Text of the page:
Today I'm over on BlogHer, talking about diversifying revenue streams on the tail of my panel at BlogHer Food last Friday. In my case, diversification was an imperative, and it led me to occasionally unexpected opportunities, including my food tours of Italy.
I failed to blog yesterday. Barely a week into NaBloPoMo, and I dropped the ball. I have plenty of excuses. I was traveling home from the whirlwind weekend that was BlogHer Food, where I spoke on a panel. I had to get up very early to make my flight, and my head was not so clear. I should have written while on the plane, but I didn't. I should have done it when I got home, but I didn't. I should have planned farther ahead so I wouldn't have to deal with blogging on a day I knew would be tight, but I didn't.
Friday morning's keynote at BlogHer Food was on maintaining long-term happiness. The panelists were all good friends of mine, all colleagues in the sense that they've been at it more or less the same amount of time I have, within a tolerance of a couple years. The biggest threat to momentum is of course burnout, and each had differing methods of combatting it. Ultimately, each of them has learned to step away from the need to constantly do: Checking stats, updating social media, chasing comments, the whole lot.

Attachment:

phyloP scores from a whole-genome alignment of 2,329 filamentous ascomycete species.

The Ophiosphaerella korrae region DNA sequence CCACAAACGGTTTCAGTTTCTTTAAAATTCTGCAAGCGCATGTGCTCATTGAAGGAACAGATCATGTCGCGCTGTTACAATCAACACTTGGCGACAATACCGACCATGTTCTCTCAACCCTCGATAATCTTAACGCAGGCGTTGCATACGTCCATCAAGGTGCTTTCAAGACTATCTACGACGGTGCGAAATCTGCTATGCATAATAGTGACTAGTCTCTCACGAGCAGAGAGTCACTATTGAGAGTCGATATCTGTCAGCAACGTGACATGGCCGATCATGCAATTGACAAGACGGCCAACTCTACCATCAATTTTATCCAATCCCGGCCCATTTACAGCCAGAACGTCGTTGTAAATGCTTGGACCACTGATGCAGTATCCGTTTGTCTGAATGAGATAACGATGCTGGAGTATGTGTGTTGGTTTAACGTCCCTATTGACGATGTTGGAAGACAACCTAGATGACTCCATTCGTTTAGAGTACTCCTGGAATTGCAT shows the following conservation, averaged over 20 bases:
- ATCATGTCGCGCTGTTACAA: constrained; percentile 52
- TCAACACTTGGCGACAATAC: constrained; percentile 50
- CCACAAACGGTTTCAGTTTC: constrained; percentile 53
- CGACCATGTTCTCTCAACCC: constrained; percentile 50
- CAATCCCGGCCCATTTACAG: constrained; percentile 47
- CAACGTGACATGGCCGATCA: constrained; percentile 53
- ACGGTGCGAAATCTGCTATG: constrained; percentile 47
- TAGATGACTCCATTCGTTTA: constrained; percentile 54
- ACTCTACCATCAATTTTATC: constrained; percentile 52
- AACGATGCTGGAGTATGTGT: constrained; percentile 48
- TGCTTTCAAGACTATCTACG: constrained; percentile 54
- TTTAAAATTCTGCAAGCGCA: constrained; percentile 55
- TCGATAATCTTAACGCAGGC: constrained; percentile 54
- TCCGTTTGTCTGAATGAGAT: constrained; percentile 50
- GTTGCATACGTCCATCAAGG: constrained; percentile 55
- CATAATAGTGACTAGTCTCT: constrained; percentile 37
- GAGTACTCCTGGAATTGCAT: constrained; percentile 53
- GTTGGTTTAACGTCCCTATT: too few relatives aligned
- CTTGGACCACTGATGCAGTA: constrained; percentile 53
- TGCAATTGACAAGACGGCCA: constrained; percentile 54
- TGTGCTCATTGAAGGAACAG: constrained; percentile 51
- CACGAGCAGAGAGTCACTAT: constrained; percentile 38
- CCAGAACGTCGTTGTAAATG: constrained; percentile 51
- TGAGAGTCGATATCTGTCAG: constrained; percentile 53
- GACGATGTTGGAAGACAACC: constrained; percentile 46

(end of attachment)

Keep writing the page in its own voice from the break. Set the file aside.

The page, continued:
Sabrina of The Tomato Tart cited an interview with Ellen Burstyn, in which she said she has "should-less days." As she says, "I have what I call should-less days. Today is a day where there’s nothing I should do. So I only do what I want to do. And if it’s nap in the afternoon or watch TV and eat ice cream, I get to do it."
As a freelancer and independent contractor, my time is not structured. I used to think that being freelance meant you could take time off whenever you want. In fact, it mostly means you never really take time off at all. I am always working on something. I don't even notice it, really, because I love what I do, but I do get fatigued, and fatigue is the predecessor to burnout.